Minneapolis has paid millions in recent years to settle police-misconduct cases. How do you turn that around? There are two ways to change behavior: discipline and training. Give officers the skills and tools to do their job, and make sure we’re clear on what’s appropriate. I’ll be asking officers, in every encounter they have, to reflect on how they would want a family member to be treated—what language they’d use, what actions they’d take. That doesn’t mean force shouldn’t be used, but you need to ask, “Is it reasonable?”
[To read more, CLICK HERE.]
Chief Kathleen O’Toole — Seattle
O’Toole previously served as Boston’s first female police commissioner from 2004 to 2006.
She will immediately take over a beleaguered Seattle department, which has been operating for two years under a federal consent decree to curtail excessive force and biased policing.
O’Toole, who’s pledged to make the reforms a top priority, has said she plans to evaluate the senior command staff, which has been repeatedly shaken by retirements, changes and scrutiny in the last year. Mayor Murray has asked her to bring in at least one outside assistant.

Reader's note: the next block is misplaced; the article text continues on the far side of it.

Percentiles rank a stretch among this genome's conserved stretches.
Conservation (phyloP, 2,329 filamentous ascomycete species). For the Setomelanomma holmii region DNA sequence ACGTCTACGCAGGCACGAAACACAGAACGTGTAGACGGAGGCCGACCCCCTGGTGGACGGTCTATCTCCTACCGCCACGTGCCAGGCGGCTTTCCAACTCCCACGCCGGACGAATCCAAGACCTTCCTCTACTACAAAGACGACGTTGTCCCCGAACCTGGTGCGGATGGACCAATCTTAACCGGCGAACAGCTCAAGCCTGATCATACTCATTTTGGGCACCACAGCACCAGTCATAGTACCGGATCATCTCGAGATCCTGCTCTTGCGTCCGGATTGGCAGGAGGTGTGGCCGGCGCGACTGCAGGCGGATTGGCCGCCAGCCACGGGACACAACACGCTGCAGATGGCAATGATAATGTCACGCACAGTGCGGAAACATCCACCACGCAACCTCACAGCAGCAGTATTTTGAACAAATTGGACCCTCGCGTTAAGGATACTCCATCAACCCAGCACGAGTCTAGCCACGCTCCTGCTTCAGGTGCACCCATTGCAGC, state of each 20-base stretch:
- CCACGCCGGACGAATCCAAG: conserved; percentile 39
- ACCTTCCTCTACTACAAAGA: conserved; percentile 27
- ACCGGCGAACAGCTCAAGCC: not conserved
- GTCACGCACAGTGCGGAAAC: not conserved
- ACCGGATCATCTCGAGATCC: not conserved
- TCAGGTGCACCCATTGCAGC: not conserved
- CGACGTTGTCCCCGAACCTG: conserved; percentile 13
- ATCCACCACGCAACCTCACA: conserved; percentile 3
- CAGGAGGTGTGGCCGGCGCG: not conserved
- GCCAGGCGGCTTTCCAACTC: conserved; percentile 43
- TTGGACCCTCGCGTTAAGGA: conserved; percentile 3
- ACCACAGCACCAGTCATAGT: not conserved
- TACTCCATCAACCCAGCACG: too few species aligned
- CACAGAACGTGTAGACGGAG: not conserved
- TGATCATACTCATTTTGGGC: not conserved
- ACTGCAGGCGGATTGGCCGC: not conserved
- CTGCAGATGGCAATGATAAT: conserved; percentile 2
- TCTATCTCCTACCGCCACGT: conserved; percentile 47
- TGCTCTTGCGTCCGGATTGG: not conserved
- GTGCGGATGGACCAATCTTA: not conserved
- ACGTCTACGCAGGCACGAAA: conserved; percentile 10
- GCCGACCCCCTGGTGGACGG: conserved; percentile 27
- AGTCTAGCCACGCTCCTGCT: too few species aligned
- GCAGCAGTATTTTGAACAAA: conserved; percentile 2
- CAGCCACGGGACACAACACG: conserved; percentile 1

O’Toole glided through the confirmation process, emphasizing four themes: restoring public trust; rebuilding pride inside the department; improving the quality of life and reducing crime in neighborhoods; and operating the department as an effective and efficient business.
After leaving Boston, O’Toole served from 2006 to 2012 as chief inspector of the national police in Ireland in the wake of a major corruption scandal. Most recently, she has worked as a law-enforcement consultant.
O’Toole began her police career in 1979, joining the Boston Police Department as a patrol officer. She spent seven years there before holding various public and private jobs in Massachusetts, including that of secretary of public safety and lieutenant colonel in the Massachusetts State Police.
[To read more, CLICK HERE.]